bonuses greet 2006 MBA class
The job market for MBA students continues to grow, with more job offers and bigger salaries particularly from employers in the consulting, financial services and consumer product industries, according to a new survey released by the MBA Career Services Council (MBA CSC).
The MBA CSC is the professional association for MBA career services professionals and corporate professionals who manage MBA recruiting initiatives. The complete results of the survey are available at www.mbacsc.org.
In the survey of 60 business schools conducted in March, 98 percent of the schools reported a significant increase in recruiting activity during the fall and winter compared to the same time last year.
“As the economy continues to improve, so does MBA recruiting” said Jeff Rice, executive director of Career Services at Fisher and president of the MBA CSC. “The MBA CSC is a tightly-knit professional association and the results of this survey confirm the many exchanges of communication among our members over the past several months indicating the strong return of MBA recruiters to our campuses.”
Of particular note is the robust increase in recruiting by the consulting, financial services, and consumer products industries—three traditional stalwarts of MBA hiring. While schools indicated increased recruiting activity across nearly all industry sectors, those surveyed reported increases in these MBA bellwether recruiting industries at a significantly higher rate than others. The healthcare industry was also having an exceptionally strong recruiting presence on campuses this year, according to survey results.
The survey also indicated that MBA students have received more job offers and bigger salaries over last year. With months remaining before spring graduations, over half of the schools responding reported that more than 50 percent of their students have received at least one job offer and 70 percent reported an increase in base salaries from last year. A majority of schools also projected increases in the number of students receiving signing bonuses. First-year MBA students are also benefiting with 61 percent of schools reporting increased internship recruiting activity.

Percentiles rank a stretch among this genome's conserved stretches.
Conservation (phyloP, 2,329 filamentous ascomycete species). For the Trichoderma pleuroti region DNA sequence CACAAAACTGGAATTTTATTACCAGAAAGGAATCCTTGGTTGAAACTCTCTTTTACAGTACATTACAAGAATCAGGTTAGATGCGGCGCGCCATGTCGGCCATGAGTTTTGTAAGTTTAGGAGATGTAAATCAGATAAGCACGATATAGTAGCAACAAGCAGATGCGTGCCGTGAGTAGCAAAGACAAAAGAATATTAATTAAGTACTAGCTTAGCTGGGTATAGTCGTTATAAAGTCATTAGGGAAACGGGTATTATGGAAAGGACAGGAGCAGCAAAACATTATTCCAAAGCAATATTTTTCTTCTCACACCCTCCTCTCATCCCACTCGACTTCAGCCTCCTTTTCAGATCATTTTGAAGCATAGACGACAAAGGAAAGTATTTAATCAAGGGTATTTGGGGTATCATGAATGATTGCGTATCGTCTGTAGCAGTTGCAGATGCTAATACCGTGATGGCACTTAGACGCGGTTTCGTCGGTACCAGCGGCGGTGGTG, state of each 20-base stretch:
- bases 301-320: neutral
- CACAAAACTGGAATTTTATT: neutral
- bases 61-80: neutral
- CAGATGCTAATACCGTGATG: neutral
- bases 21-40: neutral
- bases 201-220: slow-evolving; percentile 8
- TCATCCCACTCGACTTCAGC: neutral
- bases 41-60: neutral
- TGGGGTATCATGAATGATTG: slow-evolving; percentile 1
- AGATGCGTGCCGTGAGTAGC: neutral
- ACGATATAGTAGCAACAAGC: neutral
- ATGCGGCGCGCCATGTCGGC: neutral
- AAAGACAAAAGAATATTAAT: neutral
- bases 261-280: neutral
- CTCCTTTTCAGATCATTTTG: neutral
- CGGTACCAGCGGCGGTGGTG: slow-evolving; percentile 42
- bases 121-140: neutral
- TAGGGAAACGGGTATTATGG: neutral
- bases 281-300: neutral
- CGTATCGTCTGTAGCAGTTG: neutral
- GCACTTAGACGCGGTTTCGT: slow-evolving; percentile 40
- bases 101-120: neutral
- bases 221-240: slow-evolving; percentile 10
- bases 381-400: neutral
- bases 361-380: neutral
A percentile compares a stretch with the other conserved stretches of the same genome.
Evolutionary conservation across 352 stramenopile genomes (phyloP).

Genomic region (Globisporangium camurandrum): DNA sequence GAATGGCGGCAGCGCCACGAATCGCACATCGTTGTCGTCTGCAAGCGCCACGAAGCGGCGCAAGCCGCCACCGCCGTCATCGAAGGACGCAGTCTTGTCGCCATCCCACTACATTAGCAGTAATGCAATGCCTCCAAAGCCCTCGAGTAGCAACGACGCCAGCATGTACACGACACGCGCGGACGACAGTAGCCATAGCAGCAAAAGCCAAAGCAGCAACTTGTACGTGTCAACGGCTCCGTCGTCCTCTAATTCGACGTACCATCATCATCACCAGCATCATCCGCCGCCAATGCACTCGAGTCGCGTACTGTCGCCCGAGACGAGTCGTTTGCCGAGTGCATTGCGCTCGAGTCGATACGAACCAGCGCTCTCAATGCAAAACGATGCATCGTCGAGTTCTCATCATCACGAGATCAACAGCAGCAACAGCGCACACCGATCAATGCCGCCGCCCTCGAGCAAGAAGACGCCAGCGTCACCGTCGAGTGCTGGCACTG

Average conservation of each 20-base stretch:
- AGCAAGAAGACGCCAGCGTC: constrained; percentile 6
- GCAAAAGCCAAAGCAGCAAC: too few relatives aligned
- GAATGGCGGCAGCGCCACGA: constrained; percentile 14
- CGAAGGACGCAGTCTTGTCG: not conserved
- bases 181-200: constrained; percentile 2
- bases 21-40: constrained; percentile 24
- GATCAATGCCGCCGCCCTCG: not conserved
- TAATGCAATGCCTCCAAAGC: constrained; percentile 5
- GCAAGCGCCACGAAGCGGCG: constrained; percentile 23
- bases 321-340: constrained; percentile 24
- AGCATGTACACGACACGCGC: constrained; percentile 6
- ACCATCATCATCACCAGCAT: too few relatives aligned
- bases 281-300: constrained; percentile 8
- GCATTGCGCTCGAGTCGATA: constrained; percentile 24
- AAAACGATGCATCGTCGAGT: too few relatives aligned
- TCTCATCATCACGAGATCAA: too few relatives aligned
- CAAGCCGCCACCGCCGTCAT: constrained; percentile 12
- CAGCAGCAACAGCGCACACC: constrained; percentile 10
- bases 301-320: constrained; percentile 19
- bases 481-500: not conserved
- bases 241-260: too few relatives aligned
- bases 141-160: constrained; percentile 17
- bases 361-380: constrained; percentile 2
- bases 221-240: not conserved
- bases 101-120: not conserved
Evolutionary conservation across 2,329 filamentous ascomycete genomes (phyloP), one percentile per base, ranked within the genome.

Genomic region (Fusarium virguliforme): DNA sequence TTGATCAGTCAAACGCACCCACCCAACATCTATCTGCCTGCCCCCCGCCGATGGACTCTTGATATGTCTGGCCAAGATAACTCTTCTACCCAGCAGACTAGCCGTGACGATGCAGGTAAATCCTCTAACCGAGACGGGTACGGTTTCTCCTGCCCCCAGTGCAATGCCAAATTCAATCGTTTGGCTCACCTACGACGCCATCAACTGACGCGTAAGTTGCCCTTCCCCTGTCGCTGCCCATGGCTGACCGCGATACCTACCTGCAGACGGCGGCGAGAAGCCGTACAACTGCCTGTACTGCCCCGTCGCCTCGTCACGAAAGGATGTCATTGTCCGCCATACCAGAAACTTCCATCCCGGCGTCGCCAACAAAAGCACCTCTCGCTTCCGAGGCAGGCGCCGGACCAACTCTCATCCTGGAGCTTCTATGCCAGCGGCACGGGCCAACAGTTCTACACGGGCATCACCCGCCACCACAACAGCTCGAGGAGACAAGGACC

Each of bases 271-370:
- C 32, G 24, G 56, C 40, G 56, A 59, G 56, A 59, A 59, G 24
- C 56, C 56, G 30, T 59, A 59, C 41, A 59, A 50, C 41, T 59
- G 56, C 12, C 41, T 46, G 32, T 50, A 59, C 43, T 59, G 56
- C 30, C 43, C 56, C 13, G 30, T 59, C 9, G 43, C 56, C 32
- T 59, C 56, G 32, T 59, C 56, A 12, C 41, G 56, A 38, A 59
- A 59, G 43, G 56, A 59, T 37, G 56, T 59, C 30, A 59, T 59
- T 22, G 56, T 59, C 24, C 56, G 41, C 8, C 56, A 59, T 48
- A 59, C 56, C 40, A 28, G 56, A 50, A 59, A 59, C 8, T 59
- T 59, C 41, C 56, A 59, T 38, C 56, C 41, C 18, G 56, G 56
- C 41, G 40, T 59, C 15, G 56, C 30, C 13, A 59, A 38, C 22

For international students, prospects for securing employment in the United States remained the same as last year according to a majority of respondents. However, a significant number of schools (42 percent) have seen an increase in the number of employers willing to hire international students for positions outside of the United States.
Fifty-six percent of the schools responding to the survey are public and 53 percent have been ranked in the top 25 business school rankings within the past two years.
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Emerging Market Field Studies classes tour
local and multinational businesses in Brazil
For some college students, spring break means travel, beer and sports. But for a group of MBA students from the Emerging Markets Field Studies class, their perspective on travel, beer and sports had a decidedly more scholarly focus.
A vendor in Sao Paulo (Bahia) sells sandalwood.
The students traveled to Brazil and toured several business operations, including aircraft manufacturer Embraer, Schincariol, a local brewery and Esporte Clube Bahia, a professional soccer team. As part of Venkat Bendapudi’s emerging markets classes, teams of students were immersed in both the technical and business functions of many of the companies during the site visits.
At Embraer, students were able to test aircraft simulation equipment. “We put on special glasses and the presenter let us go through the airplane and experience the training tools used for engineering and maintenance people," said Ko-Chen Shan, one of the trip participants.
In addition to studying and touring multinational corporations with ties to the U.S., students toured local businesses, including a construction company and Schincariol Beer and Beverage. “We chose the Brazilian beer company, because that was more domestically focused,” Shan said.
“Schincariol was a beautiful ending to our company visits. It was most impressive with its high automation and clean environment. Of course, everybody enjoyed the beer tasting, really fresh, straight from the tank.”